0
$\begingroup$

Given that $A$ is $NPC$ problem. And I need to check "if $D$ belongs to $NP$ and $D\leq_p^\mathsf{}A$ then $D$ is $NPC$" is true or not?

My approach: Since $D\leq_p^\mathsf{}A$, therefore $A$ is at least as hard as $D$, and given $A$ is $NPC$, consequently $D$ could be like easy problem $P, NP. $ And to prove $D$ is $NPC$ we need to proof $D$ is $NPH$ but I am unable to proven. Therefore $D$ can't be $NPC.$

Don't know my approach and result is right or not. If I did anything wrong please correct me.

$\endgroup$
1
$\begingroup$

Saying that $D$ could be in $P$ does not disprove "$D$ is $\mathsf{NP}$-complete" since it could be the case that $\mathsf{P}=\mathsf{NP}$.

However the claim is false regardless of the $\mathsf{P}$ vs $\mathsf{NP}$ matter. Simply pick $D=\emptyset$ and $A$ as any $\mathsf{NP}$-complete problem. Clearly $D$ cannot be $\mathsf{NP}$-complete since it is not $\mathsf{NP}$-hard. To see that $D$ is not $\mathsf{NP}$-hard notice that, given any language $B \in\mathsf{NP} \setminus \{\emptyset\}$, it is false that $B \le_p D$.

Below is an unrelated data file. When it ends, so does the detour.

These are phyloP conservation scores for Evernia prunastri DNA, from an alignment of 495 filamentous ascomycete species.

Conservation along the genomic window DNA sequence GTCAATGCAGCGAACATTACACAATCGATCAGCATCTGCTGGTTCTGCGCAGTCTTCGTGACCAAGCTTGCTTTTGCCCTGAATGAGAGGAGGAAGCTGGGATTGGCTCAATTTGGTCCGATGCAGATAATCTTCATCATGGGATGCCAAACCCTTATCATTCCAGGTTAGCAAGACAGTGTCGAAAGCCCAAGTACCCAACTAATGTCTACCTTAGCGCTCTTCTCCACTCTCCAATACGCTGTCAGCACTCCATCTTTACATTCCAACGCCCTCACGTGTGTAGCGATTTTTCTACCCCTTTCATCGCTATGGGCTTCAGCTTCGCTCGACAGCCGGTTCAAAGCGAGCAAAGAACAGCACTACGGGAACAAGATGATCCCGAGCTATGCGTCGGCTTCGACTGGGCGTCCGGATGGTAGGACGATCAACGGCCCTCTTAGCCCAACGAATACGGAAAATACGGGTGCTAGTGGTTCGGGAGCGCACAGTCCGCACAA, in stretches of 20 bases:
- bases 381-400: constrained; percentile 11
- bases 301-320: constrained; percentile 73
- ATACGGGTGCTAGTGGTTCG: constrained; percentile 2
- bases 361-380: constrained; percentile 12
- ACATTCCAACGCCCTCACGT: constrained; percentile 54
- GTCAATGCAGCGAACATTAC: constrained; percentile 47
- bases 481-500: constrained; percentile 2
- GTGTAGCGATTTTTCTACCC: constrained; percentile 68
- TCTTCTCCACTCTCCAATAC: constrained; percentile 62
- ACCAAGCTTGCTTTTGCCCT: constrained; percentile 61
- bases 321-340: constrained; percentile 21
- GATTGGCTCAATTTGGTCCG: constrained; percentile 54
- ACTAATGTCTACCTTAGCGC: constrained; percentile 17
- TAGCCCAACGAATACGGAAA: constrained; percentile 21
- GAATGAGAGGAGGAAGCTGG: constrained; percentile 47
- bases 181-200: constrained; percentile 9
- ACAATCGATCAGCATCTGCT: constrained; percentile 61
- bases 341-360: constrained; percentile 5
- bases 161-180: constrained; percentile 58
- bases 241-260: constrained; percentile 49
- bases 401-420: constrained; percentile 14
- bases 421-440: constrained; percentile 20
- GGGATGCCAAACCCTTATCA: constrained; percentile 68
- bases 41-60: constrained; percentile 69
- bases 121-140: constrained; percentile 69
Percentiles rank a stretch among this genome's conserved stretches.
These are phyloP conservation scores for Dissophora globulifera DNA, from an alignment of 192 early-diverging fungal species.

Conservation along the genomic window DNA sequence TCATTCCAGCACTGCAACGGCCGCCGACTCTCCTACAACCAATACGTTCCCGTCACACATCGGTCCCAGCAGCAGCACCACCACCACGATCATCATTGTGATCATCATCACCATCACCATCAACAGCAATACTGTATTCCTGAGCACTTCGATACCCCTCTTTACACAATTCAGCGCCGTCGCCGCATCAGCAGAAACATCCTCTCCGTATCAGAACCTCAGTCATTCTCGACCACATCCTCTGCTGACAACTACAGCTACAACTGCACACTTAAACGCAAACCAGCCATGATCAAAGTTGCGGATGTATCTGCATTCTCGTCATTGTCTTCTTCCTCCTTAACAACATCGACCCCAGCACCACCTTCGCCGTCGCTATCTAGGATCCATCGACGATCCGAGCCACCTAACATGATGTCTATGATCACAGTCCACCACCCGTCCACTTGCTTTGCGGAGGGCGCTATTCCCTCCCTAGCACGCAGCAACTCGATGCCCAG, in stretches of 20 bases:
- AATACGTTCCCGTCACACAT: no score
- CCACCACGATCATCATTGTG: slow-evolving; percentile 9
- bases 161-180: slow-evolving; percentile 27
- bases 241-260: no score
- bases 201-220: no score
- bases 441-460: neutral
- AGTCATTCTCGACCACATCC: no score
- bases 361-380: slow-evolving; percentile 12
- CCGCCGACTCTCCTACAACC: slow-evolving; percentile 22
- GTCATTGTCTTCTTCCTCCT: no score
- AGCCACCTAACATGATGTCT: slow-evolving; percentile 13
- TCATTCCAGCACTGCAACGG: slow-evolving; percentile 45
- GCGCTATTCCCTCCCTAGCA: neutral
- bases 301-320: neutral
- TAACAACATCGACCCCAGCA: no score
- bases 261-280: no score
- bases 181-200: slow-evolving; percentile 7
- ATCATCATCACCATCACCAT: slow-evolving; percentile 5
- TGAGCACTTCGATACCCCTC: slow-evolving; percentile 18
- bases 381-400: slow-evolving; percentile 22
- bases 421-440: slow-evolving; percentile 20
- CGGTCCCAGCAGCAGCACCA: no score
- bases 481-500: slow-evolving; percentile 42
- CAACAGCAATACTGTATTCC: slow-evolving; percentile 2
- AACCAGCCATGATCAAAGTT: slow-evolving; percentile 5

$\endgroup$
3
  • $\begingroup$ you mean if any two problem exists in NP, the reduction between them isn't not possible ? $\endgroup$
    – Punia
    Oct 17 '21 at 22:05
  • $\begingroup$ I'm not sure what you're asking. It is false that, given any two problems $A,B \in \mathsf{NP}$, you have $A \le_p B$. I don't know if this answers your question or how this relates to my answer. $\endgroup$
    – Steven
    Oct 17 '21 at 22:09
  • $\begingroup$ my approach is right? $\endgroup$
    – Punia
    Oct 17 '21 at 22:12

Your Answer

By clicking “Post Your Answer”, you agree to our terms of service, privacy policy and cookie policy

Not the answer you're looking for? Browse other questions tagged or ask your own question.